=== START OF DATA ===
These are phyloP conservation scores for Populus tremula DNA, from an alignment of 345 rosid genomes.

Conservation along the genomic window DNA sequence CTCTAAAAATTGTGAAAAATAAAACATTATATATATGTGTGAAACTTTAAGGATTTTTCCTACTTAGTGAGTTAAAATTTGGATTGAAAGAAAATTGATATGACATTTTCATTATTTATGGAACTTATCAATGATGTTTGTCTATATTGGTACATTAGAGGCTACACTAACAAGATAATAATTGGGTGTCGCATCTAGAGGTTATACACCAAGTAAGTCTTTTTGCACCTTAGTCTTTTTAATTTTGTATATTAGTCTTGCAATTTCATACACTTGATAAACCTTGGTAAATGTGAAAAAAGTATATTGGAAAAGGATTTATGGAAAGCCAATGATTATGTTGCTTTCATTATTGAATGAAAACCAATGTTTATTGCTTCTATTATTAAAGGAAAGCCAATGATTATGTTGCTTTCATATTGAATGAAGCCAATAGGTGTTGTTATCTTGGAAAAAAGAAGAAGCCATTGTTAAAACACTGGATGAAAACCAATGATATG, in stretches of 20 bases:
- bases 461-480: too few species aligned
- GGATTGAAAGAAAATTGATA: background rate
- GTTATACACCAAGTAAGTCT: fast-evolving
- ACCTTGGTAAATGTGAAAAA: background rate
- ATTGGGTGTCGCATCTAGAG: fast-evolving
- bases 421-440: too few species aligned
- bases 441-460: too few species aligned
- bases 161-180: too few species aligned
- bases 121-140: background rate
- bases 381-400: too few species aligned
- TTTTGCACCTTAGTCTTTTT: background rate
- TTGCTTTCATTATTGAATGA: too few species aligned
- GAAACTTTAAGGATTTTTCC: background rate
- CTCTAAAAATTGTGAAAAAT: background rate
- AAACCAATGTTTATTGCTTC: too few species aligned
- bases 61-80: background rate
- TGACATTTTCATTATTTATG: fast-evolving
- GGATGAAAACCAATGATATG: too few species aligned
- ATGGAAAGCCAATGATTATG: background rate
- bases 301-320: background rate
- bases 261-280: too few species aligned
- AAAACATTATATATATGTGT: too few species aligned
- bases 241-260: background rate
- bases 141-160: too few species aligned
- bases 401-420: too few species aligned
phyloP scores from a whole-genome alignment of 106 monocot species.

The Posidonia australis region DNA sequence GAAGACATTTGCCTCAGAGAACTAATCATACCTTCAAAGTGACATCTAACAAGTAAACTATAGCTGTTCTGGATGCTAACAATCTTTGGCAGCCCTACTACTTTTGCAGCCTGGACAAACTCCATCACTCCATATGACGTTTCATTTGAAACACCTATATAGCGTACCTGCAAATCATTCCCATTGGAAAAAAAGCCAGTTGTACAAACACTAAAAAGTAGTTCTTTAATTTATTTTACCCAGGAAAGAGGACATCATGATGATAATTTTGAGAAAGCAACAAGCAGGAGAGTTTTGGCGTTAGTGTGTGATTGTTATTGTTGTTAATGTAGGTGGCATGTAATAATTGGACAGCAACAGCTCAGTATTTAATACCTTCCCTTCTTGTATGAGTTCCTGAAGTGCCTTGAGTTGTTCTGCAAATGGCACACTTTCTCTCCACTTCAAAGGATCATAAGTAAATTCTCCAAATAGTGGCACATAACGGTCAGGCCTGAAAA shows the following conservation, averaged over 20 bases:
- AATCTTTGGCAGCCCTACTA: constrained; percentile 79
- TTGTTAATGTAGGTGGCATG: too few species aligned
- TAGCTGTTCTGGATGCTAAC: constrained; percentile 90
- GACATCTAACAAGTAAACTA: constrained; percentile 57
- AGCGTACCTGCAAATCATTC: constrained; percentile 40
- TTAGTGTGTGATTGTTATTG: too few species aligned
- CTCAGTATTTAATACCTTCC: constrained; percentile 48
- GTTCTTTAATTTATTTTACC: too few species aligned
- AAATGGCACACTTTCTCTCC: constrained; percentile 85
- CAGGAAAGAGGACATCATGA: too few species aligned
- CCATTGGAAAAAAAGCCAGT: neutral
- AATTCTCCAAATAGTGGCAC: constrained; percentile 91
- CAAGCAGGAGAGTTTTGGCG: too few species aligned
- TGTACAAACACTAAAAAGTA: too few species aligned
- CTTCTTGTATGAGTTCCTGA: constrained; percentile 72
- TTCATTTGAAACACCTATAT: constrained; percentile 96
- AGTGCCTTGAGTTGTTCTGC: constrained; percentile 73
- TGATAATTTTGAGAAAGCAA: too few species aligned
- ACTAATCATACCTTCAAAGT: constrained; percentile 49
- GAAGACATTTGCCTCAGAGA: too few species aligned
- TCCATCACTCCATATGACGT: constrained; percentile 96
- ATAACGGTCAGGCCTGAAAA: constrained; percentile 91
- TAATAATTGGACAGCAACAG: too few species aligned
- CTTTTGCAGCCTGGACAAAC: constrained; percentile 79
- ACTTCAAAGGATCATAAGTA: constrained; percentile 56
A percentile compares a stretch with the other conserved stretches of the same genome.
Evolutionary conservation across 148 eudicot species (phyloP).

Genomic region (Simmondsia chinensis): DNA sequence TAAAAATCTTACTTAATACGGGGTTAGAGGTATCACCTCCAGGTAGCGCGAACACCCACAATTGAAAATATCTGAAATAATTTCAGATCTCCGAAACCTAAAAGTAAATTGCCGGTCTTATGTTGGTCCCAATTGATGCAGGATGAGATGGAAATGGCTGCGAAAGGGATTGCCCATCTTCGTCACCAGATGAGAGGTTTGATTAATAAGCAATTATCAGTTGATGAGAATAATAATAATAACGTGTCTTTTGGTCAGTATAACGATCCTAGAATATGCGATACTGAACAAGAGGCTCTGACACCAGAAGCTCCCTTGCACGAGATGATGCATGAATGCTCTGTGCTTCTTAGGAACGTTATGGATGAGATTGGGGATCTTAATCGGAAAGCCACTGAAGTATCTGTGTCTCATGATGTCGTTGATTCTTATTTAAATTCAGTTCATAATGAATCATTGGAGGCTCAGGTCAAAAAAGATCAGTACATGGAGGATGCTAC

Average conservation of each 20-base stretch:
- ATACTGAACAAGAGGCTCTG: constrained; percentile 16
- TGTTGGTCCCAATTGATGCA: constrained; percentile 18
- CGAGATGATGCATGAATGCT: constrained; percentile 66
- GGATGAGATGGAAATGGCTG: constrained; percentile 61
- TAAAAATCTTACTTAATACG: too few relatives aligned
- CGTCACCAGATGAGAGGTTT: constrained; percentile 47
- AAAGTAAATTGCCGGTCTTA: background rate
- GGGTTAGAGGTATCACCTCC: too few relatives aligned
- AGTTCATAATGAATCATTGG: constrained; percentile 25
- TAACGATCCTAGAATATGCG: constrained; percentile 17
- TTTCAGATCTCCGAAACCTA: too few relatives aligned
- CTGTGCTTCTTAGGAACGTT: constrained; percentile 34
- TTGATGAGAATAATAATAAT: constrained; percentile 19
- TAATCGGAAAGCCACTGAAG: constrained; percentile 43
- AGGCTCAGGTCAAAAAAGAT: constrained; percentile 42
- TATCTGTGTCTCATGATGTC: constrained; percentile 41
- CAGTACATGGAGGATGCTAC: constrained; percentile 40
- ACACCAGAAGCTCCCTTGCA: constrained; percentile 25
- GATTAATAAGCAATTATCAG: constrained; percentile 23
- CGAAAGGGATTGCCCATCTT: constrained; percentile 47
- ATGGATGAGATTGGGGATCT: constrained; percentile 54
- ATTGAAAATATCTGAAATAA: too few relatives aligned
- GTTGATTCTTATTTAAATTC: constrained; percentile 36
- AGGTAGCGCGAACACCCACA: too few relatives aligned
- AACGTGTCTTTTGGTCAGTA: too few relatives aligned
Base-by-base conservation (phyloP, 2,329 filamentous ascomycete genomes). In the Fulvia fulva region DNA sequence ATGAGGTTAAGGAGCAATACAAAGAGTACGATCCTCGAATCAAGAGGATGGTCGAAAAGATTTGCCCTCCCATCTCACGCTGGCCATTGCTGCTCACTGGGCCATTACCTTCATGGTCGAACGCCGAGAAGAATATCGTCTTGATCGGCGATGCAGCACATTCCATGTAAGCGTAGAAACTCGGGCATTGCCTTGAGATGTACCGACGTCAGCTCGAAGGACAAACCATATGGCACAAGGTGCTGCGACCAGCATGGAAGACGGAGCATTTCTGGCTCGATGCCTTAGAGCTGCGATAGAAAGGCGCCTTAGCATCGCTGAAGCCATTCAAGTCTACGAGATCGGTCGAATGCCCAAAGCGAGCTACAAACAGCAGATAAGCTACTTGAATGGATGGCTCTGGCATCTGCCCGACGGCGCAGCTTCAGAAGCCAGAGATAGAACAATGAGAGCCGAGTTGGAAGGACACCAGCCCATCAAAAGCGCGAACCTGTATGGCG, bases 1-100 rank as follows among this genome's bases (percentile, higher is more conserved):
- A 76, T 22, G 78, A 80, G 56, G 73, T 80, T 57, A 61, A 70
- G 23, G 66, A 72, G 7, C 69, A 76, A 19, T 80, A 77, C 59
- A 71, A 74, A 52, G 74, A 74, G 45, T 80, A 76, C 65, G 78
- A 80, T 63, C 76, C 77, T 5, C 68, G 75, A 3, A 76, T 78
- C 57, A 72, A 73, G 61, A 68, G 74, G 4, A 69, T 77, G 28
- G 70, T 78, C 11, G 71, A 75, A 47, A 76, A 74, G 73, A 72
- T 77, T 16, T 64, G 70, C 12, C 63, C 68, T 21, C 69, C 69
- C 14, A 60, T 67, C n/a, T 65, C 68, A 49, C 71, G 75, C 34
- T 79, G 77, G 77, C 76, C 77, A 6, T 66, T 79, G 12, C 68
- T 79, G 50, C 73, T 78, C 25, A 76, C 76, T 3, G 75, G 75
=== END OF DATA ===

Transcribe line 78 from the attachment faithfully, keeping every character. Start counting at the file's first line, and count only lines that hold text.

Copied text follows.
- CGAAAGGGATTGCCCATCTT: constrained; percentile 47